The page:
This week the Nationality and Borders Bill returned to the House of Commons for it’s final reading. Despite months of line-by-line scrutiny in committee, the Bill has not been improved and I remain fiercely opposed to it.
Watch my speech here.
This Bill was driven by a Home Secretary intent on extending the Conservative’s hostile environment policies to ensure migrants and asylum seekers feel unwelcome and unwanted in the UK.
Not only is the legislation dangerous, but it is also poorly written. Demonstrated by the fact the Government tabled 80 amendments to its own Bill after Committee scrutiny had concluded.
I voted against the Bill.
Speaking against the Bill during this week’s debate, I raised my particular concerns around Clause 9 of the Bill. This gives the Home Secretary the power to deprive a person of their British citizenship without any prior warning.
In my speech I said:
The Government declare that citizenship is a privilege not a right. They have got it backwards. Citizenship is a right not a privilege, and this clause represents a fundamental breach of the rule of law.
I secured my British citizenship in the 1980s after nearly two decades in this country. It is people like me, and those with migrant heritage who have the most to fear from this Clause, and this Government.
Black, Asian and minority ethnic people, whether they are migrants or not, are frightened of what this Government could do to them, particularly in the wake of the Windrush scandal.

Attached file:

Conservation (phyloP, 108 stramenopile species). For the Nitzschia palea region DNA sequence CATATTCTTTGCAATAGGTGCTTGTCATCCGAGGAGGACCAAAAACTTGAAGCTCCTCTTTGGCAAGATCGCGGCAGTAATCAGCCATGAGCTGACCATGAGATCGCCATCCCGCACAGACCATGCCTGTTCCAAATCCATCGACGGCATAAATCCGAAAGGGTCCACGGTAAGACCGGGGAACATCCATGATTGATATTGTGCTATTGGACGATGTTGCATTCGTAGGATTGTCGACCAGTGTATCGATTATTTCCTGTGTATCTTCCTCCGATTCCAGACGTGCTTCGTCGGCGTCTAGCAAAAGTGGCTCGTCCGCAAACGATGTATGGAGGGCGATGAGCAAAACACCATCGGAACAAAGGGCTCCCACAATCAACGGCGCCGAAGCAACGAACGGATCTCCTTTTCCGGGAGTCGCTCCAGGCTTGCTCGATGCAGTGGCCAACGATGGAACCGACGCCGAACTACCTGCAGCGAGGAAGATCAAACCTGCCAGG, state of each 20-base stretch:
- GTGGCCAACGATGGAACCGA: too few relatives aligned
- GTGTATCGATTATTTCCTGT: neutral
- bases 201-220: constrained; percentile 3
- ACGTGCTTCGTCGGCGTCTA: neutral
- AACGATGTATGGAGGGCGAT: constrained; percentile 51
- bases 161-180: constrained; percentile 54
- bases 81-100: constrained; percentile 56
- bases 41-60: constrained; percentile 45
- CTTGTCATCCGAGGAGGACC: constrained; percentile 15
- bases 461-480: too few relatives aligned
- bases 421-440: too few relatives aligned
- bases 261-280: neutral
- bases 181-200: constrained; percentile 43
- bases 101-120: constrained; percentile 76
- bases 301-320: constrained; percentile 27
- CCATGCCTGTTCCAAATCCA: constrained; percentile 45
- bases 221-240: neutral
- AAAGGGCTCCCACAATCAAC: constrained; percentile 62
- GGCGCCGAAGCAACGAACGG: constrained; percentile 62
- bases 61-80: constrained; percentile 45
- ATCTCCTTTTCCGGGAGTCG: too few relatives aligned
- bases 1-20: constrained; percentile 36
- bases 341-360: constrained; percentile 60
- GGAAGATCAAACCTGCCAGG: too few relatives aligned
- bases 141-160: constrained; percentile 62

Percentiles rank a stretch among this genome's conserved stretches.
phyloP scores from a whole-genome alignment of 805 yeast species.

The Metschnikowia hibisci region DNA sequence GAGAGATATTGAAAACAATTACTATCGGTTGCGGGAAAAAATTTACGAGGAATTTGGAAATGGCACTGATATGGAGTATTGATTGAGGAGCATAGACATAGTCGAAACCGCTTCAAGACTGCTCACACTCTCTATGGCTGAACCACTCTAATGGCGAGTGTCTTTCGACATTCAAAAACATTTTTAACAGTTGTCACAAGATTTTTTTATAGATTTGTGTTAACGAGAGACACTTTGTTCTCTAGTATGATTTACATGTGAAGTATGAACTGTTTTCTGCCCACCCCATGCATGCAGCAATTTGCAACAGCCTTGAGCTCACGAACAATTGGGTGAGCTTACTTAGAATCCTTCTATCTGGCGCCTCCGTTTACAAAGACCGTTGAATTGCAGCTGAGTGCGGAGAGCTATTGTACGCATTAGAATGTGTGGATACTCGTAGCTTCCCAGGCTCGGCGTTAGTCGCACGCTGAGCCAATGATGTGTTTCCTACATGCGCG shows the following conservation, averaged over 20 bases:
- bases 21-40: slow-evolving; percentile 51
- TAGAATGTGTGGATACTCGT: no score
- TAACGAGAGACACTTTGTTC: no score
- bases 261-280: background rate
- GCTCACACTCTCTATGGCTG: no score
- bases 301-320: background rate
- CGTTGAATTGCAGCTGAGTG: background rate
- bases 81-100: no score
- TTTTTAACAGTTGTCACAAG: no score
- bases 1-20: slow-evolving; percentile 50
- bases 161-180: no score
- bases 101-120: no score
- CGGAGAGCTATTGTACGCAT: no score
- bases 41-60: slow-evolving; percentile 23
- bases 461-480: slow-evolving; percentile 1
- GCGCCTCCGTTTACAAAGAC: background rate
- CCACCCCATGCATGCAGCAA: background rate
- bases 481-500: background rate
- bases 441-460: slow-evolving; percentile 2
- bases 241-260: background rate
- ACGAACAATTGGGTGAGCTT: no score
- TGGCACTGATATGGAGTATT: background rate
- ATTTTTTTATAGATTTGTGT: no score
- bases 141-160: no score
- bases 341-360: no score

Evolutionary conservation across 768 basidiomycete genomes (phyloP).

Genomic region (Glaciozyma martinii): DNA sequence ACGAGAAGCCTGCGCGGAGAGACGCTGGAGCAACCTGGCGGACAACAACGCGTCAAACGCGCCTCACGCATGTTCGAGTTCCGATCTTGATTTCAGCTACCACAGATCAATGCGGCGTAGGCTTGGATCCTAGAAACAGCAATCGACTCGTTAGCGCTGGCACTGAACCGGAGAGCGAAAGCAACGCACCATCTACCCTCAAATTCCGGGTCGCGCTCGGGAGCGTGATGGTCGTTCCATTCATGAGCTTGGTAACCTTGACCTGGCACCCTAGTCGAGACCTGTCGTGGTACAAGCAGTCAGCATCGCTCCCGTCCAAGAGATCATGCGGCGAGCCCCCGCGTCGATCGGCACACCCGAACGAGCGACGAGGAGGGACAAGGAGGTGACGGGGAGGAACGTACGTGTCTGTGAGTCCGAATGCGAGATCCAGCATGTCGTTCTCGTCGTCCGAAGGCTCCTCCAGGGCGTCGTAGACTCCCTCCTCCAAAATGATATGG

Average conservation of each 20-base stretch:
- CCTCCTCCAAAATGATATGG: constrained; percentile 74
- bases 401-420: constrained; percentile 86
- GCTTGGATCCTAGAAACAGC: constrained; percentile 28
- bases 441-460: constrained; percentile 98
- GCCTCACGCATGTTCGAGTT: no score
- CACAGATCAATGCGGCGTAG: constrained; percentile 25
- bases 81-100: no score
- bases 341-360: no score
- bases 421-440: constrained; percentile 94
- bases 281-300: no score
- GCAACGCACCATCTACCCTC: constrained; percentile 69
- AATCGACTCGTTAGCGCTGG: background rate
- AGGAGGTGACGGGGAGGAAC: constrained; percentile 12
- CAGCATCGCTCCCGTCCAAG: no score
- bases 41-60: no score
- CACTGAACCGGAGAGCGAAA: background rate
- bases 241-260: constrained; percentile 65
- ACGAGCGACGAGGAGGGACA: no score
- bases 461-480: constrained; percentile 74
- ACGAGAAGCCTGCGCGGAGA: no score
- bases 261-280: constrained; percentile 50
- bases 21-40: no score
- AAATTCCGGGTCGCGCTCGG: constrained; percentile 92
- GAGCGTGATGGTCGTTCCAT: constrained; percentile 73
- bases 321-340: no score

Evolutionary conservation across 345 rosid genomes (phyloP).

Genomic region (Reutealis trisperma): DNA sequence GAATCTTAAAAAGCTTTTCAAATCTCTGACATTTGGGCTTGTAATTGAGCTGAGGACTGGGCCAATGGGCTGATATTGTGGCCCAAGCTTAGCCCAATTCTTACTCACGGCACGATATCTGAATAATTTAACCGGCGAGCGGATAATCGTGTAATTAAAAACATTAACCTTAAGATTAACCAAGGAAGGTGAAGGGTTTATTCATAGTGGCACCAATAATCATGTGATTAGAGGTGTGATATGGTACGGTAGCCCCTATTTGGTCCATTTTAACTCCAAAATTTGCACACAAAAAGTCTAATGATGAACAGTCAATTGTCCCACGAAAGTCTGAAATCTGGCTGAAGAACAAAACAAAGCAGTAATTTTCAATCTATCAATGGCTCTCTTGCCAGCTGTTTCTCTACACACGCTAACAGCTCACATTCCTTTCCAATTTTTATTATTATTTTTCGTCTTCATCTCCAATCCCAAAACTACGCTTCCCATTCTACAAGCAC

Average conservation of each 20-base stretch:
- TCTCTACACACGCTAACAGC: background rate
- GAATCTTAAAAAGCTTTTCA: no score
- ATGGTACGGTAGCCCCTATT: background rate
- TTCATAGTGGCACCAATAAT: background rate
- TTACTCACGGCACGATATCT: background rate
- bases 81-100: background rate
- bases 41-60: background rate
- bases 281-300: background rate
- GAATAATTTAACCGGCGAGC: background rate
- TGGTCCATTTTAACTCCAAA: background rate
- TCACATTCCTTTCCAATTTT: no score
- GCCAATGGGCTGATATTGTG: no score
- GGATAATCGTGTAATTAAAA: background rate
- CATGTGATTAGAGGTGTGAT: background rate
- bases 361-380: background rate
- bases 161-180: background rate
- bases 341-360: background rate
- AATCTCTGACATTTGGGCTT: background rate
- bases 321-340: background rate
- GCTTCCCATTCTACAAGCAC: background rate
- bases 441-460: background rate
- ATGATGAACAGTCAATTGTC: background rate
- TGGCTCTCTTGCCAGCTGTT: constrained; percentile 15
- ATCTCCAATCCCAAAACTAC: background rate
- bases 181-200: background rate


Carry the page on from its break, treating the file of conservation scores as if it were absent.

To deprive someone of their citizenship is a serious undertaking and it should be subject to appropriate safeguards – that must include giving individuals notice.
I added my name to Amendment 12 which would have removed this Clause from the Bill in its entirety.
Watch the clip from my speech here.
I also supported several proposed amendments, including amendments to:
- criminalise those who advertise dangerous Channel crossings on social media;
- create an offence of human trafficking for sexual exploitation;
- remove differential treatment and offshoring proposals from the Bill;
- expand the BNO visa scheme for young Hong Kong nationals;
- reduce fees for registering a child as a British citizenship to cost-price;
- scrap fees for those who have served more than five years in our armed forces when applying for indefinite leave to remain;
- protect child victims of modern slavery;
- reintroduce a safe route for unaccompanied children;
- expand family reunion for unaccompanied children;
- and restrict the use of age assessments.
Frustratingly, but not unsurprisingly, the Government made its opposition to all of these proposed amendments clear and they were to made to the Bill.
Despite opposition to the Bill, the votes of Tory MPs pushed the Bill through by 298 to 231. With passage in the Commons now complete, the Bill will be considered in the House of Lords in the New Year.